Topics covered include:
- What Is Assistive Technology?
- Choosing My Assistive Technology
- Developing a Successful Funding Strategy
- Accessing Assistive Technology Through Home and Community-Based Waiver Programs (including Community HealthChoices)
- A Funding Resource List
- Saving for Assistive Technology: ABLE vs Special Needs Trusts
“This comprehensive guide is an easy-to-use resource for Pennsylvanians with disabilities, seniors, their families, service providers, and legislators. It empowers Pennsylvanians with the knowledge to gain access to devices and services that make independence and autonomy possible,” says Nancy Murray, President of The Arc of Greater Pittsburgh at ACHIEVA and incoming Board President at PATF.
Funding Your Assistive Technology was made possible through a generous grant by The Donald B. and Dorothy L. Stabler Foundation of Harrisburg, PA and can be downloaded free of charge as a PDF at: http://www.patf.us/fundingyourat/.
Several weeks ago, a Link to Aging and Disability Resources partner (Thank you Link partner, you know who you are!) gave us this page from the February 9/10 Weekend edition of the Wall Street Journal. Here’s a link to the Wall Street Journal article, but you’ll have to sign in or subscribe to read it in full.
We’ve reproduced it below; admittedly it’s a scan and hard to read. Here’s another link to an article about the article at the John A. Hartman Foundation.
Click here to open a .pdf file of a home-made scan of part of the article that may (largely) be readable because you can enlarge it.
“Zapping brain with precise electrical current boosts working memory in older adults, study finds” – STATnews
by Sharon Begley
“Shooting electrical current into the brain for just 25 minutes reversed the decline in working memory that comes with aging, scientists reported on Monday. Although the researchers tested the effects on people for only 50 minutes, the finding offers hope for boosting a mental function that is so crucial for reasoning, everyday problem-solving, and planning that it has been called the foundation of intelligence.
“By stimulating the brain in precise regions with alternating current (AC), ‘we can bring back the superior working memory function you had when you were much younger,’ psychology researcher Robert Reinhart of Boston University told reporters. ‘The negative age-related changes [in working memory] are not unchangeable.’
“For alternating current, delivered by electrodes embedded in a skull cap, to become a treatment for working memory deficits, however, it would have to overcome a long list of hurdles, starting with proof that it’s safe.”
National Healthcare Decisions Day is April 16 | it’s about the importance of advance care planning … for everyone!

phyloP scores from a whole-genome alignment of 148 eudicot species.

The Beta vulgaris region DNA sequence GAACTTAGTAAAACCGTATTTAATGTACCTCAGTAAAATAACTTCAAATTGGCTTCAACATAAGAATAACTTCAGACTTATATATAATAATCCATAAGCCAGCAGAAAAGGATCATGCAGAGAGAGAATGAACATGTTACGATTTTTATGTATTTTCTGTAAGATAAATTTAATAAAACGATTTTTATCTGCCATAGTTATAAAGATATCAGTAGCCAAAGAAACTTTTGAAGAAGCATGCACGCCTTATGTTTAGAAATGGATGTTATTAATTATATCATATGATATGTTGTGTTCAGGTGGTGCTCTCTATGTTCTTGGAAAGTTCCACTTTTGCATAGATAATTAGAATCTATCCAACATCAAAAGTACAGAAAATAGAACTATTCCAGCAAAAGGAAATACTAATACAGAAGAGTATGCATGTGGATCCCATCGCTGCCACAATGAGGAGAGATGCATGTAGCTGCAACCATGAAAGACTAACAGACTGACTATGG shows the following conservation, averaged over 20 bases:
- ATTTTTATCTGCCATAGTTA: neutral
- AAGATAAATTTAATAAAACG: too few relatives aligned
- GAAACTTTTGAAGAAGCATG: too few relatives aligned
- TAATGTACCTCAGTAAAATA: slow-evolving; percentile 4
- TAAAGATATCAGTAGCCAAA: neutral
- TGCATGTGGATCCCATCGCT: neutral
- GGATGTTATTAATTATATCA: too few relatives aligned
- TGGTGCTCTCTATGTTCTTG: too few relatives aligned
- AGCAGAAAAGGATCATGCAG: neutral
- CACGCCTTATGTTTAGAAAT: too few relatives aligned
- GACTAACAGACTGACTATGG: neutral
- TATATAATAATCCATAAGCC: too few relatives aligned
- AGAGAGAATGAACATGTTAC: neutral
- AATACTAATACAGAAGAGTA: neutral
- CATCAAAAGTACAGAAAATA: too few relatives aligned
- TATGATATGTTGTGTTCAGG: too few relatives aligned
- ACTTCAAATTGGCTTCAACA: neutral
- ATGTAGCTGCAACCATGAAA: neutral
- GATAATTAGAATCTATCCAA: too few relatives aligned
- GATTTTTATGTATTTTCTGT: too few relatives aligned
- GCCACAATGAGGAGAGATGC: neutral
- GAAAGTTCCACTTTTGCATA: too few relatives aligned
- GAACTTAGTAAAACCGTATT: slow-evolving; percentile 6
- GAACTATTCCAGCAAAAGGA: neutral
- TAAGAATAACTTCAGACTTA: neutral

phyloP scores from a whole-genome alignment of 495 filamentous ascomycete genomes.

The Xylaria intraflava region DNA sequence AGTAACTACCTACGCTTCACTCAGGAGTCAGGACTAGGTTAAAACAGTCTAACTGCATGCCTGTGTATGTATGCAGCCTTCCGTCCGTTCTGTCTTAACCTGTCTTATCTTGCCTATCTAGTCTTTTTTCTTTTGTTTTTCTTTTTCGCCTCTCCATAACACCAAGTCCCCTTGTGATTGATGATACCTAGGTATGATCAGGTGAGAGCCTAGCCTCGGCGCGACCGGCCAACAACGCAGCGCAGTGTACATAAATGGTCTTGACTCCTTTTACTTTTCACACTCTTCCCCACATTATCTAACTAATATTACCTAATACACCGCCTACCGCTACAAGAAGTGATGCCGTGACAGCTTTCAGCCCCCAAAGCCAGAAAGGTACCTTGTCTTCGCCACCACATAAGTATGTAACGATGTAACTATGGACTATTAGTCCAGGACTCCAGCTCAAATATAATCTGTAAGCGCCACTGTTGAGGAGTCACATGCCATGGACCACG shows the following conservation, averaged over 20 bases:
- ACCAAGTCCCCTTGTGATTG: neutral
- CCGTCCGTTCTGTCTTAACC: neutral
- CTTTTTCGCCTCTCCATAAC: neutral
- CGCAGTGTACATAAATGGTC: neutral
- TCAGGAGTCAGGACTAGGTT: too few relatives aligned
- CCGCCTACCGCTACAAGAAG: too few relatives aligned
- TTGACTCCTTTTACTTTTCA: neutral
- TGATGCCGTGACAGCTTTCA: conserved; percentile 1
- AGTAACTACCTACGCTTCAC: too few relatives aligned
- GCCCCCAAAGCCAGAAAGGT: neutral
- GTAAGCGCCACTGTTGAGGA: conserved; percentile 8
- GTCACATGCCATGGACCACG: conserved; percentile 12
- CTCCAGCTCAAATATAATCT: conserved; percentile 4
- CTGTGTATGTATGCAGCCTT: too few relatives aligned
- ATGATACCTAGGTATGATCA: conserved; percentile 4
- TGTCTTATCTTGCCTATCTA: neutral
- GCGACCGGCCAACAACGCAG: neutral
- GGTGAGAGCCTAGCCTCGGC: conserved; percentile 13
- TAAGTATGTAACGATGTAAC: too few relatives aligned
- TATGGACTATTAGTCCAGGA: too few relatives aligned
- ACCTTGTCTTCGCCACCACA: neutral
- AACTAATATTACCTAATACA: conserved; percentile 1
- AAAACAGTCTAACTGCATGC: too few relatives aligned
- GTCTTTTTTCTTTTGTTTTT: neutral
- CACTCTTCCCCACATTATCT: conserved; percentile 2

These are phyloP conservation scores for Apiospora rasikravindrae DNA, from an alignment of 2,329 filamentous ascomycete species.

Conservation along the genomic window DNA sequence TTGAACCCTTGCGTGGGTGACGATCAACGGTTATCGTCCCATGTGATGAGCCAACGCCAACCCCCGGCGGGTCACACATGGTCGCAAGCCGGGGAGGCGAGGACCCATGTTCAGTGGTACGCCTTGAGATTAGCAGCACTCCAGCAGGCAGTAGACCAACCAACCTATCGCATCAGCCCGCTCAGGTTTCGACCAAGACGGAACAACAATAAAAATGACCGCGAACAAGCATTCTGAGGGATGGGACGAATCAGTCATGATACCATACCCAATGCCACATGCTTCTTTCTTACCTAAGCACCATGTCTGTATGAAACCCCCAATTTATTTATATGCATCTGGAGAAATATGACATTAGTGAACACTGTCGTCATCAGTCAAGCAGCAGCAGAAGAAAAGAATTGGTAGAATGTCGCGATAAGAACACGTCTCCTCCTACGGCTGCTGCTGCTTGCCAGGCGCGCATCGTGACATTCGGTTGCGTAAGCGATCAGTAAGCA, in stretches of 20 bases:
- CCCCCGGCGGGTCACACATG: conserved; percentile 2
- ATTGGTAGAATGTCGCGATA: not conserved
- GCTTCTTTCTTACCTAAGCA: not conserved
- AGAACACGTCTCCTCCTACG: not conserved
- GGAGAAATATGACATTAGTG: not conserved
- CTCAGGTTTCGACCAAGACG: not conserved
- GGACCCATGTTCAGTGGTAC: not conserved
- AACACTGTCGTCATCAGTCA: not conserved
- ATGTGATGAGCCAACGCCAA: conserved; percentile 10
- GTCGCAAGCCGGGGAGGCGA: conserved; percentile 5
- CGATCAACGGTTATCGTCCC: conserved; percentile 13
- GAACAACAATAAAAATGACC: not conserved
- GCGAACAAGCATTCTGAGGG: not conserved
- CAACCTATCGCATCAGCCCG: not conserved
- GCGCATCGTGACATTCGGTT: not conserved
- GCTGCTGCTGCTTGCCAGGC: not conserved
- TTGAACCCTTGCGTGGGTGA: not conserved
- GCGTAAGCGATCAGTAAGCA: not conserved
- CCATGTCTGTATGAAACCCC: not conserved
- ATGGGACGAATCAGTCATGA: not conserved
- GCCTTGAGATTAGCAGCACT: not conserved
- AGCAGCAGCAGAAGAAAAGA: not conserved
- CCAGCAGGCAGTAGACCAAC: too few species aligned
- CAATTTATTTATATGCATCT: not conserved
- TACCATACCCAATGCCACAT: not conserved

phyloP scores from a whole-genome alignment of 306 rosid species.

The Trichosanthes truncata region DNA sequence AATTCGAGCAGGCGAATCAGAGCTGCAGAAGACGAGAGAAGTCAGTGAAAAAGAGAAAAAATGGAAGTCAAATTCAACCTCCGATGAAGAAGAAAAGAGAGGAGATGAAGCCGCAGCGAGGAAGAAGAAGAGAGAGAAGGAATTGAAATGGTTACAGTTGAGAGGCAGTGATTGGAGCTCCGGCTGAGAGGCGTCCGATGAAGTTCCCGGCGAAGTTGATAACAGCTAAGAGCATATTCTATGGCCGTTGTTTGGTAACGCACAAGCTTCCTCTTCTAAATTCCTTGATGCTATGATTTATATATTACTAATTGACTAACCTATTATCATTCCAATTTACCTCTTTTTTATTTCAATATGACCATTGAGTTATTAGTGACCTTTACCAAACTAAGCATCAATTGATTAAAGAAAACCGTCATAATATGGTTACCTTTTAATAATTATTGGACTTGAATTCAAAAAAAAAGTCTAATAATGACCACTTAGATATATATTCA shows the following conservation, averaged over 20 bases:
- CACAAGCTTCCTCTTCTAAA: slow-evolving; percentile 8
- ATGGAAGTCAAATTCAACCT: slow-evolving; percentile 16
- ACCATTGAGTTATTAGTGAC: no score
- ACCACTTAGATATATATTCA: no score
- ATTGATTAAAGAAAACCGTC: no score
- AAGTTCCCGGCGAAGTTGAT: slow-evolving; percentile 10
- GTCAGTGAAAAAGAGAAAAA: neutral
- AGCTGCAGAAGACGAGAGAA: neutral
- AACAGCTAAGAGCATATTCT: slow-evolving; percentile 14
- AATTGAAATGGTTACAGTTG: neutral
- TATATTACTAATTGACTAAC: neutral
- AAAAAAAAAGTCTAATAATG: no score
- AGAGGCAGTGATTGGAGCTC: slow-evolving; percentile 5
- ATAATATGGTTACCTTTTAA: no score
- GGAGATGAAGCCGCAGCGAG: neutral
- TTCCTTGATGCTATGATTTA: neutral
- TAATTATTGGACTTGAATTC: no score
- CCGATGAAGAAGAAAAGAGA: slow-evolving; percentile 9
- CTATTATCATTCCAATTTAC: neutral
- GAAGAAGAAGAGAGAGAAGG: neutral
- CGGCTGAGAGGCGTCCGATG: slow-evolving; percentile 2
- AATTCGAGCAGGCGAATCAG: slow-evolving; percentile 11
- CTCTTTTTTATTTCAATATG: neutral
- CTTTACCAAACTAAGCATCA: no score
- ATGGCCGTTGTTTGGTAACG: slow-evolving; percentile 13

“National Healthcare Decisions Day (NHDD) exists to inspire, educate and empower the public and providers about the importance of advance care planning. NHDD is an initiative to encourage patients to express their wishes regarding healthcare and for providers and facilities to respect those wishes, whatever they may be.”
“Across the country, every healthcare facility will participate as the flagship venues for the public engagement. Other participating organizations/facilities that have their own physical spaces will engage in activities as well. Those organizations that lack physical spaces will work in conjunction with others or at non-healthcare venues (libraries, grocery stores, drug stores, etc.) to support the initiative. A variety of churches, synagogues, and mosques around the country will also support the effort by highlighting the importance of advance care planning with their congregations.”
Why do we need a National Healthcare Decisions Day?
The Brookdale Foundation Group has issued a Request for Proposals for creating or expanding supportive services to grandparents and other relatives raising children. Up to 15 programs from throughout the United States will be selected to receive a seed grant of $15,000 based on progress made during the first year and potential for more in the future. Technical assistance will also be provided. Any 501 (c)(3) or equivalent not-for-profit organizations can apply.
Apply for this funding opportunity by June 12, 2019.
“Older people play an outsized role in civic life. They also are more likely to be online targets for misinformation and hyperpartisan rhetoric.”
by Craig Silverman
“FORT WASHINGTON, Maryland — It’s late morning and roughly 25 senior citizens are learning how to talk to Siri. They pick up their iPads and press the home button, and pings echo around the room as Siri asks what she can do to help.
“‘Siri, what’s the closest coffee shop?’ one woman asks.
“‘Sorry I’m having trouble with the connection, please try again?’ Siri says.
“A handful of employees with AARP, the national nonprofit focused on Americans age 50 and older, hover behind the participants and jump in to help. They’re in Fort Washington, Maryland, to deliver four free workshops about how to use an iPad. Participants learn how to turn it on, what an app is, how to text, and how to flip the camera to take a selfie, among other activities.”
A training program for the Veterans Affairs “No Veteran Dies Alone Program” will be held at the Veterans Affairs Medical Center in Lebanon on June 11. If you are interested in learning more about volunteering to be a part of this supportive program, get in touch with Rebecca Sanders, LCSW, CADC, Licensed Clinical Social Worker, Chaplain Service / EAP, Lebanon VA Medical Center, 717-272-6621 ext. 3437 ∗ 717-844-1628 (cell). Email: Rebecca.Sanders@va.gov.
There is a application to complete with voluntary services and fingerprinting.
Click on the above graphic to download the entire brochure as a .pdf file.